Clusters Nebulae Galaxies

Double Cluster in Perseus on October evenings

Star chart of Cassiopeia with a line pointing to 2 tiny dotted circles, labeled Perseus Double Cluster.
Here’s the relationship between the prominent M or W shape of Cassiopeia and the Double Cluster in Perseus.

Double Cluster in Perseus

The Double Cluster in Perseus consists of two open star clusters near each other on the sky’s dome. Amateur astronomers know them as H and Chi Persei. The two clusters reside in the northern part of the constellation Perseus, quite close to the constellation Cassiopeia the Queen. If you have a dark sky and find Cassiopeia – which is easy, because the constellation has a distinctive M or W shape – be sure to look for Perseus, too. Then just scan between the two constellations with your binoculars for two glittering groups of stars. The Double Cluster – a breathtaking pair of open clusters, each containing supergiant suns – will be there.

These two star clusters are located about 7,640 (Chi) and 7,460 (h) light-years away. So, they’re separated from one another by a few hundred light-years. It’s amazing that we can see these stars at all across this great span of space. Plus, we know they must be bright stars, intrinsically, or we wouldn’t be able to see them. Each cluster contains a few hundred stars, and, indeed, these stars are young, hot supergiant suns that are many thousands of times more luminous than our sun.

Astronomers tell us that the Double Cluster lies within the Perseus arm of the Milky Way galaxy. However, our solar system resides in the inner part of the Orion arm. Therefore, looking at the Double Cluster, we are looking through our local spiral arm and all the way to the next spiral arm outward from the galactic center.

Star chart showing Cassiopeia and Perseus constellations with stars Mirfak and Algol labeled.
Cassiopeia is easy to find with its shape of an M or W. The constellation Perseus follows Cassiopeia across the sky.

How to find the Double Cluster

To locate the Double Cluster, find the W- or M-shaped constellation Cassiopeia the Queen. If your sky is dark enough, you will be able to see the graceful pattern of Perseus the Hero nearby. Then scan between them with binoculars to find the Double Cluster.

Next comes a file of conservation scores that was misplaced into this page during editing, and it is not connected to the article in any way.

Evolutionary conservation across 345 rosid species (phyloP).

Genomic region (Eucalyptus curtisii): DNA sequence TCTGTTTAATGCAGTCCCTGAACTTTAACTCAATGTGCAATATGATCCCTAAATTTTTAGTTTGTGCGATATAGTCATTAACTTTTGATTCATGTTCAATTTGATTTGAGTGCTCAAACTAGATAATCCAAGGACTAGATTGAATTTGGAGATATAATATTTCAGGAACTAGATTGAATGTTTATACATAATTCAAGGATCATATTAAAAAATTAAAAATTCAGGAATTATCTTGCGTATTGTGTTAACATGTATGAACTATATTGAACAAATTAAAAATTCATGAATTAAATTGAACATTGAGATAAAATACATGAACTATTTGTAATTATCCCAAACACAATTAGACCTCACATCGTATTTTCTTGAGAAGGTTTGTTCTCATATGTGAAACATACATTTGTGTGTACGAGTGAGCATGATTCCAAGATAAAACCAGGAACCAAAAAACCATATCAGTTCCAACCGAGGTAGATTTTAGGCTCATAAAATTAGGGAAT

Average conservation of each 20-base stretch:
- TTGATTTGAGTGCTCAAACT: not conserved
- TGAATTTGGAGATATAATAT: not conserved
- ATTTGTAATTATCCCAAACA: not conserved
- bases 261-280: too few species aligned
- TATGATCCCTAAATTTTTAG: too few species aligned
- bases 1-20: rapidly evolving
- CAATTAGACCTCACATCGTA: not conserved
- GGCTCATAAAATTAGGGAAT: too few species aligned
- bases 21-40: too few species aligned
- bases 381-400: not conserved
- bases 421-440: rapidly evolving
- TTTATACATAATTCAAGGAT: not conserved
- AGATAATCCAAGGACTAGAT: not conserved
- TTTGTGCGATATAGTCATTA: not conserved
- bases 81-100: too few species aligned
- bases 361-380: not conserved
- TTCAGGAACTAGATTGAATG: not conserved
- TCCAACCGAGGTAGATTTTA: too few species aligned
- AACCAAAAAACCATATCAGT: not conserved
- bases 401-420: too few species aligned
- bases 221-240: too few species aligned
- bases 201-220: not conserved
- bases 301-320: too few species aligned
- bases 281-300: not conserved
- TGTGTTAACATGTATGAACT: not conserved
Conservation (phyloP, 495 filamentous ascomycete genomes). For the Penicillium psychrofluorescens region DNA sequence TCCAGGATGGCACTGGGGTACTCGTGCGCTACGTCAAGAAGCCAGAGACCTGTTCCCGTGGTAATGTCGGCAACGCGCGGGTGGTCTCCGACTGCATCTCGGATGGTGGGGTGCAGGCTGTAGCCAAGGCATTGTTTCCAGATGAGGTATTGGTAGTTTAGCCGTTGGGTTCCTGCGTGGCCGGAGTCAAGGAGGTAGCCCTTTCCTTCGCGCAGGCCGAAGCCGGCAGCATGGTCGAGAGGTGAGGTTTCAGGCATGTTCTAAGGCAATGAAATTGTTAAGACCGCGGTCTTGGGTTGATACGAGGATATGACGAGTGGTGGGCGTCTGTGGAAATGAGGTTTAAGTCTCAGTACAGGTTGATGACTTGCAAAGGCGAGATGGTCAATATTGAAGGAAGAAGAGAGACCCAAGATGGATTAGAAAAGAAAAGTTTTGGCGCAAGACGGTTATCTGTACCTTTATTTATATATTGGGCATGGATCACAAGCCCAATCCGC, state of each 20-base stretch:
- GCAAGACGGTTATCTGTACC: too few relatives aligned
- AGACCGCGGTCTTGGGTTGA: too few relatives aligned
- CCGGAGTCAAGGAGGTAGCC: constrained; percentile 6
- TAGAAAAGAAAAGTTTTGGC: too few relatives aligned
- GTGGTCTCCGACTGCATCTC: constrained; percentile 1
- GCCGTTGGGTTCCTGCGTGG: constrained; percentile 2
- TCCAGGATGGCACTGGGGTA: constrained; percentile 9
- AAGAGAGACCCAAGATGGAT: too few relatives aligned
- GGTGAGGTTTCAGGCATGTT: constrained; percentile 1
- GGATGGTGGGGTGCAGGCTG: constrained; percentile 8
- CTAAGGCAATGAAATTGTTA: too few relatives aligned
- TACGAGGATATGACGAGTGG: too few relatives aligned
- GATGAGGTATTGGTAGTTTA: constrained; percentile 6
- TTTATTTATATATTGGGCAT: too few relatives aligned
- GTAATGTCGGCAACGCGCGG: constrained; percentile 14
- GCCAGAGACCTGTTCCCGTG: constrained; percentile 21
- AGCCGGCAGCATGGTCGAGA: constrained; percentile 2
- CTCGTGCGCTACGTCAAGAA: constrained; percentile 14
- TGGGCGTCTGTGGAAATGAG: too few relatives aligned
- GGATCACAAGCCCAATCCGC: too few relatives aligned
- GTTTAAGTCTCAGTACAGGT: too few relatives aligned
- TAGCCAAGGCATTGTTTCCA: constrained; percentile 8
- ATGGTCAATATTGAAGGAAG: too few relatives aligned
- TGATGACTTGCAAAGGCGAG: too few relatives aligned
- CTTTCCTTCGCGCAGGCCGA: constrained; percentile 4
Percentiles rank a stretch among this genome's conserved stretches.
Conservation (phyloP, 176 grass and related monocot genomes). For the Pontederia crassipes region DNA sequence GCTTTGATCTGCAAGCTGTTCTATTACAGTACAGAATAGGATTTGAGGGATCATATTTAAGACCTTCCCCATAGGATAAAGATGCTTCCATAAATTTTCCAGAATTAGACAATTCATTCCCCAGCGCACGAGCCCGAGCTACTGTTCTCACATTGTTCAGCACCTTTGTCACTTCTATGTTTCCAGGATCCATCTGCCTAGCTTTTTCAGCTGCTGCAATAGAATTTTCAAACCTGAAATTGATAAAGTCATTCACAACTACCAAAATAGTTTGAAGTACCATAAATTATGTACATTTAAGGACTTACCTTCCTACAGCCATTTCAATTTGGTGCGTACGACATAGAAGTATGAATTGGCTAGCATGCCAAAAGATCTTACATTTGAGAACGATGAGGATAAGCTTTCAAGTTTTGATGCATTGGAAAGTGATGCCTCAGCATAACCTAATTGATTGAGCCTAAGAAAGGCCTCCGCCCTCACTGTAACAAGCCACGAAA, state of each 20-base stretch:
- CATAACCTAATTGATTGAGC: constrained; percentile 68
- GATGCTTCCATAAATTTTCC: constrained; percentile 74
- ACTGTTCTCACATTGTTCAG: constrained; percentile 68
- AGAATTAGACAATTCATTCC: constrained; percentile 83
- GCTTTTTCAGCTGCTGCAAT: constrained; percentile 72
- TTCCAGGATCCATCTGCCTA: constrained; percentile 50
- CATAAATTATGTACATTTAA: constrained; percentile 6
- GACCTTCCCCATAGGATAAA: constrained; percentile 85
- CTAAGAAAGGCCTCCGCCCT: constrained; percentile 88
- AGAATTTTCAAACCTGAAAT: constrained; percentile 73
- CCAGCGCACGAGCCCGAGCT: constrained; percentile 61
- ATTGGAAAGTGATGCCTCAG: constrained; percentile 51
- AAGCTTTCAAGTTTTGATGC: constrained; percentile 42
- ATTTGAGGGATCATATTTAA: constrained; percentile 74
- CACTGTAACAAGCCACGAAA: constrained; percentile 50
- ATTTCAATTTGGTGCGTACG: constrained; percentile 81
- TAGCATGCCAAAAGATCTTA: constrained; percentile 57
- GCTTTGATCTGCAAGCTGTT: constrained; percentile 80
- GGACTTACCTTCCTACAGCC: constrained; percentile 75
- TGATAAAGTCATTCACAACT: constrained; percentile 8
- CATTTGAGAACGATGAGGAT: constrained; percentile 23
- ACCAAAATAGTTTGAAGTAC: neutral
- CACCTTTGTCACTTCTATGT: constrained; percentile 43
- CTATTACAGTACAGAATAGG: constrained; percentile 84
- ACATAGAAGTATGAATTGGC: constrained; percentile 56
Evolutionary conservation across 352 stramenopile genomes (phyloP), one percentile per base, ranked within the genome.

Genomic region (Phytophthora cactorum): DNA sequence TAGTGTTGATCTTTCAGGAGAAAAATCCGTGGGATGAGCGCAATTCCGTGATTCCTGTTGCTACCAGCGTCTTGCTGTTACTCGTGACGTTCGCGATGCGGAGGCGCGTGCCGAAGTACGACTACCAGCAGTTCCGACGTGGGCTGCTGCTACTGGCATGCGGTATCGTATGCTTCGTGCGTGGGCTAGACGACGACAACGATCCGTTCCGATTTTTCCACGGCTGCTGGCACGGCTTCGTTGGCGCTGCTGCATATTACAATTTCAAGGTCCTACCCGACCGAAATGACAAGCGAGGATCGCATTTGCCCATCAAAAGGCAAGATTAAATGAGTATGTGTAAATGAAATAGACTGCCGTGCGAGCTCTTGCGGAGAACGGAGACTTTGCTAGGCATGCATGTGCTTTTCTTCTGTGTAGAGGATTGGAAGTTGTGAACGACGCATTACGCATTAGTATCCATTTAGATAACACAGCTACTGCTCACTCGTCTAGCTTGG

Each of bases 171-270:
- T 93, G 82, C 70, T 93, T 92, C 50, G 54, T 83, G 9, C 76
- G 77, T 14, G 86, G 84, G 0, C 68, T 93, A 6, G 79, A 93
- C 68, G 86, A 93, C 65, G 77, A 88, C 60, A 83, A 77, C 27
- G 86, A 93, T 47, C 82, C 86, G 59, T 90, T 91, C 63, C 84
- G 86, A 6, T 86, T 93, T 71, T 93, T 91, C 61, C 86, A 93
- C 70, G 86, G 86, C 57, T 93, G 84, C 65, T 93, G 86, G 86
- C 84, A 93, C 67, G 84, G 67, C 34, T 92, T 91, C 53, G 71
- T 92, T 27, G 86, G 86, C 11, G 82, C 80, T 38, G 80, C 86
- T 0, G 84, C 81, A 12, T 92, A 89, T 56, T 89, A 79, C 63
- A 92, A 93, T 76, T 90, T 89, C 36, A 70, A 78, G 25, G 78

Star chart showing location of the Perseus Double Cluster between Cassiopeia and Perseus.
The Perseus Double Cluster is located between Cassiopeia and Perseus. Scan the area between them with binoculars and you’ll find the 2 glittering star clusters. Image via Used with permission.

At mid- and far-northern latitudes, the Double Cluster is circumpolar – above the horizon every night of the year at any hour of the night. If you are farther south (but still in the Northern Hemisphere), try looking for the Double Cluster in the evening in autumn or winter.

Just remember … the Double Cluster is harder to see when it’s close to the horizon. If you can’t spot it between Cassiopeia and Perseus, wait until later at night. Or look later in the year, when it’s higher in the sky.

For general reference, the Double Cluster is high in the sky when the Big Dipper is low, and vice versa. Because the Big Dipper is lowest in the northern sky on late autumn and early winter evenings, the Double Cluster is highest in the northern sky at these times. As a matter of fact, the Double Cluster is pretty much always visible in the evening except in late spring and summer.

The Double Cluster is visible to the unaided eye

The Double Cluster rates among the most magnificent deep-sky objects not to be included in the famous Messier catalog. Of course, Charles Messier (1730-1817) was looking for deep-sky objects that could be mistaken for comets. Maybe he thought nobody would see this pair of glittery clusters as a comet in the sky.

Although considered a deep-sky jewel, the Double Cluster is visible to the unaided eye in a dark country sky.

If you zoom in on them with binoculars or a wide view telescope, you’ll see them as two glorious star clusters. Also they’re an easy target through a telescope and will wow your friends!

The position of h Persei is Right Ascension: 2h 19m; Declination: 57o 9′ north

The position of Chi Persei is Right Ascension: 2h 22.4m; Declination: 57o 7′ north

Two large but loose groupings of many bright stars in dense starfield.
View at EarthSky Community Photos. | Mario Rana in Hampton, Virginia, captured this telescopic view of the Double Cluster in Perseus (NGC 869 and NGC 884) on September 18, 2023. Mario explained this could be his favorite deep-sky object. Thank you, Mario!
Star field with two bunches of dozens of stars close together.
View at EarthSky Community Photos. | David Hoskin in Halifax, Nova Scotia, Canada captured the Double Clustert on November 4, 2021. Thank you, David!

Bottom line: On an autumn or winter evening, scan between Cassiopeia and Perseus for the magnificent Double Cluster in Perseus. The stars in these two clusters are young, hot supergiant suns that are many thousands of times more luminous than our sun.

October 11, 2023
Clusters Nebulae Galaxies

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Bruce McClure

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